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Former Leslieville post office getting a new lease on life

Posted by Chris Bateman / June 7, 2014

post office leslievilleA white development proposal sign has been stuck to the outside of the former Canada Post facility at 1029 Queen Street East for close to nine months now, with no sign of construction activity. But that could be about to change now that city council is poised to clear one of the remaining hurdles for a six-storey rental complex at the corner of Winnifred Ave.

The proposed building is due to contain 48 units, a mix of one-, two-, and three-bedrooms, with retail space on Queen. The footprint will require the demolition of a single rowhouse with an unusually long backyard on the east end of the property. That space, which gives the property a strange panhandle shape, will become a private outdoor green area. All but three of the building's parking spaces will be managed by a mechanical stacker system off the laneway at the rear.

The building has been scaled back from the original proposal, which called for eight storeys and a couple more residential units. The frontage of that design included several balconies and slightly more retail space.

Looking at historical maps of the area, it appears the brick Canada Post office was one of the first buildings on the site. From between 1899 and 1924, the lot was subdivided with the stores on the other side of Winnifred but remained undeveloped. An industrial building is visible on aerial photographs from 1947 onward.

toronto queen winnifredThe development joins a series of other residential buildings currently in the planning or construction phase on Queen. At the corner of Pape, the troubled Film Studio Lofts has finally returned to life as Lofts on Queen. Further west, there are plans for a six-storey building just west of Leslie and another eight-storey block closer to Greenwood. The vacant lot next to Stratengers is also a target for development.

The city still needs to grant site plan approval before work can begin.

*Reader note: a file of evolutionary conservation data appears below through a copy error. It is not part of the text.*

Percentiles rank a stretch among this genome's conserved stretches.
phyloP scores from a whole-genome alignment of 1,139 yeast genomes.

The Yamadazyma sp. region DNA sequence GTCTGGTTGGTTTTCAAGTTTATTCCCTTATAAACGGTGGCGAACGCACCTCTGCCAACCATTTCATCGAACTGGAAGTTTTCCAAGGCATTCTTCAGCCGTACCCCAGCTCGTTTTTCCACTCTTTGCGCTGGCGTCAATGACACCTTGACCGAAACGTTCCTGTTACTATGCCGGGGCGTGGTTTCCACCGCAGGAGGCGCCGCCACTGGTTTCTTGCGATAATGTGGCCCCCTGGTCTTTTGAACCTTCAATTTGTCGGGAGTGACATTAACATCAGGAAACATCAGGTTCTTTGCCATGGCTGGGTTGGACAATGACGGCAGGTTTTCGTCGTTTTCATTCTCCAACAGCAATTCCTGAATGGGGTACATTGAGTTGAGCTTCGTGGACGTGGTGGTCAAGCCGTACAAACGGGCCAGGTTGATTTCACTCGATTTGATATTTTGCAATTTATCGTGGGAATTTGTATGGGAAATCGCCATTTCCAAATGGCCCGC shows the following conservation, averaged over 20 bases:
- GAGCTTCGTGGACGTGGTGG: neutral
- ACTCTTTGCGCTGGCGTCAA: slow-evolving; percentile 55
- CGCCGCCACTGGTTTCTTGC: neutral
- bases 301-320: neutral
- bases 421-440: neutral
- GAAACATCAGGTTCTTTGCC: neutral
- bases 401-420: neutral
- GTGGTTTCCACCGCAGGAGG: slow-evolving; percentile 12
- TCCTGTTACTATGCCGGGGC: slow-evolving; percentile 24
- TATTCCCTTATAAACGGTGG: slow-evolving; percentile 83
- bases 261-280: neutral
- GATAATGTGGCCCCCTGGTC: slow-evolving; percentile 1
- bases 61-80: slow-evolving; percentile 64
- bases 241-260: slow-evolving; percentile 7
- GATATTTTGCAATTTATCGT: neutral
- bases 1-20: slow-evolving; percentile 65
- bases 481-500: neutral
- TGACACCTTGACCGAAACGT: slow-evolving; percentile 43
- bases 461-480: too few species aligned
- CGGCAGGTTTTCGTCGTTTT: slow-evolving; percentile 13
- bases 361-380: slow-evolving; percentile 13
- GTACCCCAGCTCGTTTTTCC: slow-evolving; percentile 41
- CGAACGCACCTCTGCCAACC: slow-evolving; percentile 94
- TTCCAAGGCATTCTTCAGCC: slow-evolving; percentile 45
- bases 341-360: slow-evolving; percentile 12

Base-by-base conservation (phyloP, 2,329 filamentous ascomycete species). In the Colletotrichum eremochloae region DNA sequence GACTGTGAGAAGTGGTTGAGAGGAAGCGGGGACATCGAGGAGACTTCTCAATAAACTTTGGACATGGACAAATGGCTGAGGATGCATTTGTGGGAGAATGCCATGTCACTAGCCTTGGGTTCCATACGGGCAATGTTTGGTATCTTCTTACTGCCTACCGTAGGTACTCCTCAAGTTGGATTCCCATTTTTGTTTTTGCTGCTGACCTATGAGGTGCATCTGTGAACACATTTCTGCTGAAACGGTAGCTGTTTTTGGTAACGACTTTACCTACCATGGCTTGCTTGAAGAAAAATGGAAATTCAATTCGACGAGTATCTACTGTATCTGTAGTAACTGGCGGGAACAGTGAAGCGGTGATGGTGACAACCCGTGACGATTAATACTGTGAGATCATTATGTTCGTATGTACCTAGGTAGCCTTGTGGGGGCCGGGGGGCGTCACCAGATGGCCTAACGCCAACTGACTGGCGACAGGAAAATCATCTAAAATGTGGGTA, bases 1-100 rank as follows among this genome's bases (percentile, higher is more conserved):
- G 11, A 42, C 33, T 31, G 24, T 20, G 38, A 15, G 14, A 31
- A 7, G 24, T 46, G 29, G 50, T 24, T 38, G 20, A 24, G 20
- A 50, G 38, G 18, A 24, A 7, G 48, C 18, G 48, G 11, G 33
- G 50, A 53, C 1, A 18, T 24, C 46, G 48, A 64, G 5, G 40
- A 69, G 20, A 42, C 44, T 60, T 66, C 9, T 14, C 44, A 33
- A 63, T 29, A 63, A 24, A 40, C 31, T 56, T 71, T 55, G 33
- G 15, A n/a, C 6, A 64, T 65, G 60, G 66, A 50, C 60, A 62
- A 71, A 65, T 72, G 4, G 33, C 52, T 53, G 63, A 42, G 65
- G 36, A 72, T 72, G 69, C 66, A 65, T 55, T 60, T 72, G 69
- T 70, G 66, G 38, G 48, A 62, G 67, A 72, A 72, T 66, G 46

QUICK STATS:

TYPE: Rental
HEIGHT: 23.5 metres (six storeys)
UNITS: 48 (19 one-bedroom, 28 two-bedroom, 1 three-bedroom)
TOTAL RESIDENTIAL SPACE: 4140 square metres
TOTAL RETAIL SPACE: 292 sq. m.
PARKING SPACES: 23
BICYCLE SPACES: 36

Chris Bateman is a staff writer at blogTO. Follow him on Twitter at @chrisbateman.

Discussion

8 Comments

MER1978 / June 7, 2014 at 02:59 pm
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Where else in Toronto do we have mechanical stacker parking?
Jules / June 7, 2014 at 05:20 pm
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1 king west.
EJ / June 7, 2014 at 10:09 pm
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Speaking of Leslieville, avoid Leslieville Diner at all costs.
nippleholic / June 7, 2014 at 11:32 pm
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Not sure how there can be a rowhouse on the east end of the property if the east side of the building is facing an intersection?
StellsBells / June 8, 2014 at 04:13 pm
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The post office is not "getting a new lease on life', it is being torn down.
buga buga / June 10, 2014 at 12:04 pm
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this headline is not accurate - agree with stellsbells
teardown / June 10, 2014 at 12:04 pm
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It's an ugly red brick building with few windows. Tear the fucker down. Just because it's old, doesn't mean it's significant or nice to look at.
purrbollina / June 11, 2014 at 06:05 pm
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the address is 1075 Queen East. BTW the developers originally wanted to build 8 storeys, not 6, & had a different parking setup which sent it back to planning committee.

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